Effects of Family Structure on Teen Pregnancies
Family intactness has the greatest attenuating influence of all explanatory variables investigated on teenage out-of-wedlock births, including in the case where income is controlled for.1) Earned income itself has no precisely determinable influence on teenage out-of-wedlock births.2)
Teenage out-of-wedlock birthrates are more sensitive to family intactness across the geographic areas studied than they are to high school graduation levels. This is additional empirical evidence that family is more important than formal high school education, including sexual education, in influencing levels of teenage out-of-wedlock birth.
Increasing the fraction of the population that is black enhances teenage out-of-wedlock births in an area. This presumably illuminates a social phenomenon in this sub-population. Increasing the fraction of the population that is Hispanic has no determinable influence on teenage out-of-wedlock births in an area.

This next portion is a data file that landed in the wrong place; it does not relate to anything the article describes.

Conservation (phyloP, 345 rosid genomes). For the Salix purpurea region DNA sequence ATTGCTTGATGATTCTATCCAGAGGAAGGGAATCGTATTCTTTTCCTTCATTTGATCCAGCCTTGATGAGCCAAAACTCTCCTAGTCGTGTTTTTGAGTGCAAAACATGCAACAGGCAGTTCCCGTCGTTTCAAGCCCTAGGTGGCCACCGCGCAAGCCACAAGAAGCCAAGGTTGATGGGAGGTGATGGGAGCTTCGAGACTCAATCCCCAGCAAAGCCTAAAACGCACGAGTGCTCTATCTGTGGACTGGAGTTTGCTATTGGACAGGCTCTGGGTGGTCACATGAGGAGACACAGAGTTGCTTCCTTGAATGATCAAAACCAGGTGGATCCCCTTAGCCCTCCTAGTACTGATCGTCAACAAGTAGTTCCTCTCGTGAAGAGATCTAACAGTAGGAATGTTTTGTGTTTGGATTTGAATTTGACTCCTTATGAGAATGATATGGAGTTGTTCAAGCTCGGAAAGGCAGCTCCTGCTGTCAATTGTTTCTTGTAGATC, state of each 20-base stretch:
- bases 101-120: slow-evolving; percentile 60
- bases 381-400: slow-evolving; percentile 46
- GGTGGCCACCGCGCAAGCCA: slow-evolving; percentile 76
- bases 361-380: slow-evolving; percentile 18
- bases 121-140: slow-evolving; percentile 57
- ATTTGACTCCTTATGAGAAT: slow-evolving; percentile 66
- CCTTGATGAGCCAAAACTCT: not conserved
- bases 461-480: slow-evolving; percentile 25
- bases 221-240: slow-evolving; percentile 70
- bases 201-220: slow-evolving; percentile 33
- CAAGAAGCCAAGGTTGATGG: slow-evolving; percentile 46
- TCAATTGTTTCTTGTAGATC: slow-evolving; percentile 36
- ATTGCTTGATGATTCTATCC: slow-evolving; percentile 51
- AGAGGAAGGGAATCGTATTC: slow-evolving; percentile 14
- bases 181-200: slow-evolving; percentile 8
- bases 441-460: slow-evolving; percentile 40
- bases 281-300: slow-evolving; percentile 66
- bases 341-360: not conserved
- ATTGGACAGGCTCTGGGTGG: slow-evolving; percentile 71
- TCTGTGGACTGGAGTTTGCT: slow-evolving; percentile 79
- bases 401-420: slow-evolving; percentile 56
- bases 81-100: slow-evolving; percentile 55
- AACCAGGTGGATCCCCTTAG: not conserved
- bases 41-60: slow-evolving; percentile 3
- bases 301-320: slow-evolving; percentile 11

The large enhancing influence of an area's minor dependency ratio on teenage out-of-wedlock births can be partially interpreted as an effect of a low level of adult care.3) However, a higher ratio of minors to adults means, proportionately, a higher ratio of teenager births to adult births, all or other things held constant. Furthermore, in controlling for minor dependency, the model induces reverse causality: more teenage out-of-wedlock births increases minor dependency. Because of this, the level of influence of minor dependency on teenage out-of-wedlock births is overstated.4)